It should have been a bail law – and it still could be

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I write to applaud and reinforce the message of the May 21 editorial (“All that bitterness, so little action”) and Lori Sturdevant’s May 22 column (“Job One for an even-year parliament is demoted”) . Agreed. The most significant missed opportunity of the 2024 legislative session was the inability to pass a critical election-year capital investment product known as the “bond bill.”

Over the past year, the House and Senate Capital Investment Committees have made tremendous efforts. Chaired by Sen. Sandy Pappas, D-St. Paul and Rep. Fue Lee, D-Minneapolis, and supported by ranking members Sen. Karin Housley, R-Stillwater, and Rep. Dean Urdahl, R-Grove City, the 28 members of the two committees traveled thousands of miles and spent countless hours working to pursuit of the greater good for Minnesota. They visited hundreds of sites and listened to local proponents of the many worthy projects seeking state financing through general obligation bonds and cash appropriations financing.

The exhaustive effort to make the most of the more than $7 billion in requests came to nothing this session. It was a bitter disappointment, especially for Urdahl, who retired after 22 years in the House of Representatives. As Sturdevant highlighted in her interview with Urdahl, other factors have often disrupted the state’s vital capital investment activities. This year they did it again. That is a tragedy that must and can be corrected this year.

More than $1 billion in general obligation bonds and credits were on the table in the final days of the session, including much-needed funding to the University of Minnesota, the Minnesota state system and a dozen state agencies for multiple asset preservation projects, as well as grants to local governments for clean drinking water, wastewater treatment, public infrastructure and local community projects.

Of the $1 billion target, more than $330 million was reserved for equal appointment by the two majority and two minority parties in the House of Representatives and the Senate. That pool would be distributed to local projects, both government agencies and nonprofits, in more than a hundred communities across the state, with local lawmakers making the decisions in collaboration with local leaders and citizens. That is the epitome of ‘local control’. This huge missed opportunity is the worst news of the recent session.

This temporary setback can be corrected. The Governor, with the cooperation of all four leaders of the legislative caucus, has the sole and absolute authority to do this. It just takes Governor Tim Walz to listen to the heartfelt pleas of local governments, state agencies, and association and community leaders to call a one-day, one-bill special session. Yes, all five — Walz, Speaker Melissa Hortman, Minority Leader Lisa Demuth, Senate Majority Leader Erin Murphy and Senate Minority Leader Mark Johnson — must sit down, negotiate in good faith and reach an agreement before a special session can take place. to be called. What could be more bipartisan? This would be the holy grail of leadership and cooperation in the State Capitol that Minnesota voters so desperately want again.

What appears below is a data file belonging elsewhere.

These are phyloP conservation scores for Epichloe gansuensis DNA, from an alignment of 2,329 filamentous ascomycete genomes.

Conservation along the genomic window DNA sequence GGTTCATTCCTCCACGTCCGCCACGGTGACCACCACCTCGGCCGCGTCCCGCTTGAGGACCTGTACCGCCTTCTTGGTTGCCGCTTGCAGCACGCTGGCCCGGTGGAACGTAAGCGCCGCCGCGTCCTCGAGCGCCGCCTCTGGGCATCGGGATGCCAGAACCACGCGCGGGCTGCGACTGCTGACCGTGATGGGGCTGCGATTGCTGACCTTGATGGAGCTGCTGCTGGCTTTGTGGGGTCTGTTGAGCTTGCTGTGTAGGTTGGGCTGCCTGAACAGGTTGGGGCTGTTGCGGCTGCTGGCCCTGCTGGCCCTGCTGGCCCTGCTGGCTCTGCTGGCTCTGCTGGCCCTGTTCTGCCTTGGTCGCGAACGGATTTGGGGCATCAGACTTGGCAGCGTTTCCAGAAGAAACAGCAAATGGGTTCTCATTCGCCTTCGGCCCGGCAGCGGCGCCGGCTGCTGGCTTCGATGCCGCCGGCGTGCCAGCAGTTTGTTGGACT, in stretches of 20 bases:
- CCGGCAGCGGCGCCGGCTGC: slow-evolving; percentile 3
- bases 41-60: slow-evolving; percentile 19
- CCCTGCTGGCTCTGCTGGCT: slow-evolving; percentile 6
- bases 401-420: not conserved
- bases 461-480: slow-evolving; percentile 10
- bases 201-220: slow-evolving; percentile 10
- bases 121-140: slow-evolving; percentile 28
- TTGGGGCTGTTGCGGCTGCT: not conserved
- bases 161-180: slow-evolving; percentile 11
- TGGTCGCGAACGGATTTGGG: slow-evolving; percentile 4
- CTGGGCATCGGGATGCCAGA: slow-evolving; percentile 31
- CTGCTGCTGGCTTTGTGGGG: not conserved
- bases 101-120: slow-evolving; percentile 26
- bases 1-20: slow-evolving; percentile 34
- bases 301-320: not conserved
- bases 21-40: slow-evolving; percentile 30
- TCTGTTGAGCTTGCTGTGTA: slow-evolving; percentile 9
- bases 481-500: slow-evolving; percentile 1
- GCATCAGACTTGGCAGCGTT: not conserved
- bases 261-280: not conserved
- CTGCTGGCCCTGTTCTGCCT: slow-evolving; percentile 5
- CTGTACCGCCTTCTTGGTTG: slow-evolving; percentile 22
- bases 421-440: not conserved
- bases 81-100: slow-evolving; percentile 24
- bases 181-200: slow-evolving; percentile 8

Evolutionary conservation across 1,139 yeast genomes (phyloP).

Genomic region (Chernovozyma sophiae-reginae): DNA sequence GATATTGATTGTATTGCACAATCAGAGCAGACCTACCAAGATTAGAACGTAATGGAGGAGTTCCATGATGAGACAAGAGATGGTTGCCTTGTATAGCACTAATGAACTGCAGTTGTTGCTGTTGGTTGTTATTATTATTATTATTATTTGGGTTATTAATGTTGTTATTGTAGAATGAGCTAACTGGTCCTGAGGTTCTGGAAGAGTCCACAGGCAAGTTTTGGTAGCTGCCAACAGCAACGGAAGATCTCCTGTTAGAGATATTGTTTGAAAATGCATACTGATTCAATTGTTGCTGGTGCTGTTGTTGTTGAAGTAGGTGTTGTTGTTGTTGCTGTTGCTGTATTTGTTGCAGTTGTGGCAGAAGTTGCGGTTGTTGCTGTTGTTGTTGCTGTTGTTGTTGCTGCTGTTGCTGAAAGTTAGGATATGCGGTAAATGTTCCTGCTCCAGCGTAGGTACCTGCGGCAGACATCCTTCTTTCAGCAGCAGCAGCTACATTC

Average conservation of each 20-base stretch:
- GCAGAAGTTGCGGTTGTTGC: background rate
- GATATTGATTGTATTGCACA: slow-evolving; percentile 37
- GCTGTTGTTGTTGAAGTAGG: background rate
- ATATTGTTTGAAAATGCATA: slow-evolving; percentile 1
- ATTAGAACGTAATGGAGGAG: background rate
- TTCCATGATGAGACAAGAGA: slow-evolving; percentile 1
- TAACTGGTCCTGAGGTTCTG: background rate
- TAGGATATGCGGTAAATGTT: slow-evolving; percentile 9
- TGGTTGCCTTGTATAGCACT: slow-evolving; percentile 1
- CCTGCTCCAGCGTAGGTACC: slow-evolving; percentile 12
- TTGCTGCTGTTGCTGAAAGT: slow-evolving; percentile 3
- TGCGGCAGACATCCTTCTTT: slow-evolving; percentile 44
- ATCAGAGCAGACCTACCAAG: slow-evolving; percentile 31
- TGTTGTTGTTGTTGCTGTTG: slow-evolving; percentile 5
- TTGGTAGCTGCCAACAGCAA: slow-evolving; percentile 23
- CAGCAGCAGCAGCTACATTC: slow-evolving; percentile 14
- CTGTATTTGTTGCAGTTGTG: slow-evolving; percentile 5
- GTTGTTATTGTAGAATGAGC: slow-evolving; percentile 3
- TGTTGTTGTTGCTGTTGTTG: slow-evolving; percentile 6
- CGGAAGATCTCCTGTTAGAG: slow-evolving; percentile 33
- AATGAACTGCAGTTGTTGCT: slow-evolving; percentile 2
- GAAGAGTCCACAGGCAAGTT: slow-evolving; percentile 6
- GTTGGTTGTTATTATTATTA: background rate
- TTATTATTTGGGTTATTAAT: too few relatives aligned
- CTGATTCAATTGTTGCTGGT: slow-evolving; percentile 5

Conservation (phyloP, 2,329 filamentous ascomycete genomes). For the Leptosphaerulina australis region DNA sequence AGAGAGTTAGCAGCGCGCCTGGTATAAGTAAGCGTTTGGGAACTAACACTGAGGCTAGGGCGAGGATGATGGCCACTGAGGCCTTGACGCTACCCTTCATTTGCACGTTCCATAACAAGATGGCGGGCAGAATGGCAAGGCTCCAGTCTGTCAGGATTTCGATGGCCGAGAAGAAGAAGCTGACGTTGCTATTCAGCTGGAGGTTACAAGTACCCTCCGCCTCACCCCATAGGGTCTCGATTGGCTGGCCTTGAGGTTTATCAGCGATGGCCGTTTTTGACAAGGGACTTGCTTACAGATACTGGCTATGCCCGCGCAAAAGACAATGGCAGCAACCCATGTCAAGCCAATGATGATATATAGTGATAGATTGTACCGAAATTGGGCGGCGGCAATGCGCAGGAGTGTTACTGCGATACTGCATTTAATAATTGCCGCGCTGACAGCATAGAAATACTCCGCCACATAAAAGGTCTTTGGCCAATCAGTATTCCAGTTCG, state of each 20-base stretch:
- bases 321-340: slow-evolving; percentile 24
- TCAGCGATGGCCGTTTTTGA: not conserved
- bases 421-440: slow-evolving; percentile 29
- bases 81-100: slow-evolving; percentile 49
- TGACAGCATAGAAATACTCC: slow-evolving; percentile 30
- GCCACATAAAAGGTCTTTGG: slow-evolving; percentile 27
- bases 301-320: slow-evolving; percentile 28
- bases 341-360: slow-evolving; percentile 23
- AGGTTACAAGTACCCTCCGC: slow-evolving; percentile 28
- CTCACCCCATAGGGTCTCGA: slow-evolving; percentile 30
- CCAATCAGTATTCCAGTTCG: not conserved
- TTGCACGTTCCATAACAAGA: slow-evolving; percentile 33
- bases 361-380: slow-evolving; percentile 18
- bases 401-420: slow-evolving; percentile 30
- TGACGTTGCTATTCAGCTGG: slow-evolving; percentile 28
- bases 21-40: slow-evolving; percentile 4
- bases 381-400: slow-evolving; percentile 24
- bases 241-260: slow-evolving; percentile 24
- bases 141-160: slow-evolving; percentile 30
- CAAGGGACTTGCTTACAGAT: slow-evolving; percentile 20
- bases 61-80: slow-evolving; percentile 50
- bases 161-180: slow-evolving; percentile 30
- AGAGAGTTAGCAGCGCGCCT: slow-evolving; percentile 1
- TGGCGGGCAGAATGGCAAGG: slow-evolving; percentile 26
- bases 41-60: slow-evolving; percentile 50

A single bill, with both general obligation and cash financing, can do so much for the state, its communities and its businesses. The projects that such a bill would produce are critical. Just listen to the calls from leaders at the university, Minnesota State, the League of Cities, the Association of Counties, Minnesota and local Chambers of Commerce, the Minnesota Building and Construction Trades Council and many other unions, local project managers and non- profit organizations. many, many others throughout Minnesota. If they all raise their voices, Walz will listen. He can convene the leaders and achieve the much-needed and desired result at the most opportune time. (September, after the primaries and well before the November general election, would be one such moment.) The governor, 41 votes in the Senate and 81 votes in the House of Representatives, is all that is needed. In a one-bill session, the votes will be there.

During the 2023 session, a record capital investment bill provided preliminary financing, in the form of a down payment, to many high-value projects across the state. As has been the Legislature’s tradition for many years, these projects must now receive the expected final funding and proceed to actual construction.

Walz, Lt. Governor Peggy Flanagan and legislative leaders await your word. Help them act as they were elected to do by spreading more than $1 billion in critical investments in Minnesota’s future to every part of the state. Waiting until May 2025 will only become much more expensive. To learn more about the effort to pass a bail bill this year, visit

Jim Erickson of Minneapolis just completed his 52nd session as a registered lobbyist at the Minnesota State Capitol. He is the founder and president of Solomon Strategies Group.